Monday, July 02, 2007

We missed the cicadas but enjoyed the Geneva Lake "talk, walk and gawk" Shore Path

The Midwestern emergence of the 17-year cicadas didn't reach as far north as Madison, so Sunday afternoon we set out for Lake Geneva, about 90 minutes to the southeast, near the Illinois border, chasing rumors that there were still some stragglers to be found there. Last chance for 17 years to see one of nature's marvels, so off we went.

The cicada hunt proved to be a washout (literally, since the only cicada we saw was a dead one that had washed out of the lake onto a breakwater). But we did see lots of the holes in the ground where they had emerged, leading to concentrations said to be as high as 1.5 million per acre in some places. And the futile quest prompted an internet search for answers. We found some on this PBS News Hour segment with Ray Suarez.

Why do they do it? What's with the swarming thing? It seems that most creatures -- dogs, squirrels, birds -- find cicadas a tasty treat, and the little "flying shrimp" have no natural defenses. So they apparently evolved a "predator satiation" strategy -- swarming in such incredible numbers that the predators can't eat them all, and enough survive to reproduce and perpetuate their species.

How do they do it? How do they keep track of time? Burrowing underground for 17 years, the cicada grubs have no access to such natural time cues as night and day and the changing of the seasons. Scientists say they live in the roots of trees and their bodies seem to keep track of the seasonal flux in nutrients and/or plant hormones and use that as their clock. After 17 of these cycles, they're primed to emerge from the ground and seek a mate when the ground temperature reaches 65 degrees in late May.

What was a disappointment in one respect was a discovery in another -- the Geneva Lake Shore Path. The entire lake, officially named Geneva Lake to distinguish it from Lake Geneva the town, but often called Lake Geneva nevertheless, is circled by a 21-mile public access path that cuts right through the yards of elegant, century old mansions along the lake.
Wealthy Chicago industrialists and their families first began to come here just after the Civil War. Usually, the wives and children would head north for the summer when the city's heat began to get oppressive; on weekends the businessmen would take the train up from Chicago to join them. Families with such recognizable names as Wrigley (chewing gum), Schwinn (bikes), and Maytag (washing machines) all had estates on the lake, and in some cases still do. Many of the extensive plots, however, were sold and broken up plots during and after the Great Depression. Most of the estates that remain are generally on private roads; the best way to see them is either from a boat cruise or on a public footpath that surrounds all 21 mi of the lake.

Although a lot has changed in Lake Geneva since the Gilded Age, when it earned the name "Newport West" for its many wealthy summer people, the town's main draw remains the same -- the lake itself. Technically called Geneva Lake to distinguish itself from the city that surrounds its northeast corner, this spring-fed body of water is the second deepest in Wisconsin -- 144 feet at its deepest point. Boating, water-skiing, parasailing, sailing, swimming, and fishing all continue to bring people to the lake. [...]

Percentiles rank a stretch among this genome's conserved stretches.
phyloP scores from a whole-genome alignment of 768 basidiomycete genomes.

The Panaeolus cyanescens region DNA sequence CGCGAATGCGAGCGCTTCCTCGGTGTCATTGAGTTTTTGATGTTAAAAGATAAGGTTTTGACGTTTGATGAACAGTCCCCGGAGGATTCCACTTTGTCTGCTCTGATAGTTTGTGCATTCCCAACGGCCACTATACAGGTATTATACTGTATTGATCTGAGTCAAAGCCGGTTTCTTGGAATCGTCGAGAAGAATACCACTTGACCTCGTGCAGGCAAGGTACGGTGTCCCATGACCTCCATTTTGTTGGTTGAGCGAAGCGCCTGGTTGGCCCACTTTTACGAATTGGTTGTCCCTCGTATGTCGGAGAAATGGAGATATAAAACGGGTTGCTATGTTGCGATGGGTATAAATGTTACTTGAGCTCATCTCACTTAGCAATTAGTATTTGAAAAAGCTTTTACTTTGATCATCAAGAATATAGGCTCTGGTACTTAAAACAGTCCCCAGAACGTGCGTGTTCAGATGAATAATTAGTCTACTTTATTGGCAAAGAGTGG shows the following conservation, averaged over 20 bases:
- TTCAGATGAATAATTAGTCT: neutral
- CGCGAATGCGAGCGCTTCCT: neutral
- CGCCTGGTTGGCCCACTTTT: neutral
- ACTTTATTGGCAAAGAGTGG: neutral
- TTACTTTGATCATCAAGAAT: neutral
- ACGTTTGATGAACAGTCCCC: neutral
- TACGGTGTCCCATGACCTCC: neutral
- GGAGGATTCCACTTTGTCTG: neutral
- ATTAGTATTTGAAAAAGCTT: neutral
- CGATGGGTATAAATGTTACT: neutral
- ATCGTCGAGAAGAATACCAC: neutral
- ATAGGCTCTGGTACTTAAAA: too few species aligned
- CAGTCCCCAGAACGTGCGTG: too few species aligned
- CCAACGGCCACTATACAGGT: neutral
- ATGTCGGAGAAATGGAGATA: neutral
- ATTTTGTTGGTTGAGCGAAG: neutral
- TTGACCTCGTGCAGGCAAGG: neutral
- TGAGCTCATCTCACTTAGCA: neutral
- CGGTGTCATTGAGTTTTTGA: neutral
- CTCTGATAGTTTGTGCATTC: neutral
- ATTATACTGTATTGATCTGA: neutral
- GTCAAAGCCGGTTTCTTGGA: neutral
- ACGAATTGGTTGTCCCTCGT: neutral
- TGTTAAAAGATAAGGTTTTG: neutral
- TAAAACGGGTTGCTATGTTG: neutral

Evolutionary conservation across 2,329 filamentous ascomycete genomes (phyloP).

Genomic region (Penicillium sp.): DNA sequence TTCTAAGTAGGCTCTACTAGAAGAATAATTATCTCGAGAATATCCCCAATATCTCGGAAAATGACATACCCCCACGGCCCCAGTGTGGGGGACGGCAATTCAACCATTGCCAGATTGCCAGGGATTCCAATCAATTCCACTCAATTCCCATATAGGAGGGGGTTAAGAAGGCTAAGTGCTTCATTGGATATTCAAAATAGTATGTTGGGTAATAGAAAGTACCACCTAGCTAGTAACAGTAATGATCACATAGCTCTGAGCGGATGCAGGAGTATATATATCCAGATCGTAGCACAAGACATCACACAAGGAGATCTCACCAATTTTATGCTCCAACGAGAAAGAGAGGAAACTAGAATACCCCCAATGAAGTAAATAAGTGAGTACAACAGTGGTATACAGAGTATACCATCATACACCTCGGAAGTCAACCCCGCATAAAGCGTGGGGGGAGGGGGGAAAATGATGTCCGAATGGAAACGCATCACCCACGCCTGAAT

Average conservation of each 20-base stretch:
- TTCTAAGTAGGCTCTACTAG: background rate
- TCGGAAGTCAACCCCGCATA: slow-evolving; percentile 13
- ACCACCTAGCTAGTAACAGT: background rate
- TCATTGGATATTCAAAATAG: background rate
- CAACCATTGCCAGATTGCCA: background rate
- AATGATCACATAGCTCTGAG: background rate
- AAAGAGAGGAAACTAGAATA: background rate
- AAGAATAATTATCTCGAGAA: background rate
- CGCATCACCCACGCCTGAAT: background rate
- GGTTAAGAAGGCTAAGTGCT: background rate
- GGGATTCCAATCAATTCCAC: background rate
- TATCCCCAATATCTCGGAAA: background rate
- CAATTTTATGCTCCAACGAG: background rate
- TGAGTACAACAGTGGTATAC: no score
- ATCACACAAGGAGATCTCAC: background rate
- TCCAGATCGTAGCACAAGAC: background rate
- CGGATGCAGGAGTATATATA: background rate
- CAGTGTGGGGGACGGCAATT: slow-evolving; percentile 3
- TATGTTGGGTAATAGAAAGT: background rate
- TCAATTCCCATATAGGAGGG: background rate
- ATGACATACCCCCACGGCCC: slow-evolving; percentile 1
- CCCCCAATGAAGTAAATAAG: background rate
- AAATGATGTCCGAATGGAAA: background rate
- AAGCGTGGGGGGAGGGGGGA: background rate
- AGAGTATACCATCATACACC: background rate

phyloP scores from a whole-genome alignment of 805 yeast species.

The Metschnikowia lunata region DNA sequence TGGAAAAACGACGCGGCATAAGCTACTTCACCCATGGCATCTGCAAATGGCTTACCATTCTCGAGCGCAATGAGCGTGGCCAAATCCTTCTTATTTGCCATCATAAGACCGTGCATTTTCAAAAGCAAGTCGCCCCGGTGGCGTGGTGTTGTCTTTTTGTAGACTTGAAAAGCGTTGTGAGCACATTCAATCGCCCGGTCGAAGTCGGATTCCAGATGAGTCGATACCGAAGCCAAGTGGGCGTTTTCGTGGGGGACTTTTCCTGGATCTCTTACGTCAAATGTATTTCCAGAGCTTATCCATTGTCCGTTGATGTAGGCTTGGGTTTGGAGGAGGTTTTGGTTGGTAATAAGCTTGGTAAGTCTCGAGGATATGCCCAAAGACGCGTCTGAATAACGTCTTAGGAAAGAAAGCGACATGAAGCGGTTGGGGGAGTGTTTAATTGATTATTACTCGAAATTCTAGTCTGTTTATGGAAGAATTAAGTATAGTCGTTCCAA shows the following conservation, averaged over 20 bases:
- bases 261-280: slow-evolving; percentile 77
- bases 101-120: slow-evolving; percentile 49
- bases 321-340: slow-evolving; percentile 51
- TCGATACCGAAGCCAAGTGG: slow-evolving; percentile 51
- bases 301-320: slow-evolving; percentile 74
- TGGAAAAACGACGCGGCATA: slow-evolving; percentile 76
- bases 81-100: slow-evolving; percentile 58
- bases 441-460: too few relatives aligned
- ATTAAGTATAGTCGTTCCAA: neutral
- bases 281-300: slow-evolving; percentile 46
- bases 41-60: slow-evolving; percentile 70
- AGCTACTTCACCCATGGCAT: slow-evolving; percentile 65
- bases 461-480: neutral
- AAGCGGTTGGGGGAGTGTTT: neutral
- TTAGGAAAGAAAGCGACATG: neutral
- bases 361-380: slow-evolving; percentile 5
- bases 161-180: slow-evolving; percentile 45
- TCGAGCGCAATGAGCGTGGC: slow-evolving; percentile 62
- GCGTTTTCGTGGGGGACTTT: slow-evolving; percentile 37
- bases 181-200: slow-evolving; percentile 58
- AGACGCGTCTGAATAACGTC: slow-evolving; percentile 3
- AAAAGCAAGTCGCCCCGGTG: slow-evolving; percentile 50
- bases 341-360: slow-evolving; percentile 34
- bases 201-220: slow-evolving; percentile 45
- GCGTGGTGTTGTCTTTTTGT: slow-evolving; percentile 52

Geneva Lake Shore Path. One of the most popular tourist attractions in this area is a 20.6-mi path that winds around the lake. You can see mansions from the path, which is accessible through any public park on the lake. A map, called "Walk, Talk & Gawk" gives directions and points of interest. Shorter walks are also mapped out, including an easy 2-mi route. Maps are available free at the Lake Geneva Convention & Visitors Bureau at 201 Wrigley Drive, across from the pier. Lake Geneva, WI, USA. PHONE: 800/345-1020. COST: Free. OPEN: Daily.
Homeowners cope with the easement that gives the public access to their land with varying degrees of grace. In some places the path is as welcoming as it is above, paved with flagstones, bricks or gravel. In some places there's a concrete sidewalk. On the other hand, a place like Stone Manor (officially Younglands), the Italianate palace built in 1900-1901 by Otto Young, who made his money in Chicago real estate following the fire, and which was recently renovated and subdivided into condos, only has a dirt path along the lake. In some sections the path is bumpy, steep, or scattered with roots or small stumps that can trip up the unwary. One enterprising homeowner simply put sod over the path on his property, figuring people's reluctance to walk on other people's grass would keep people off (it almost kept us off, until we noticed that other walkers were undeterred, figuring that public access means public access.) It's a great walk, and you can go as far as you want to walk. We did about five miles.

1 comment:

Anonymous said...

We walked the whole path on July 4!
With breaks and backtracking due to poorly signed areas it took us 10.5 hours, but there was alot of gawking. In general, it was amazing and do not know if we would attempt it again, but will retrun to do a part of it again.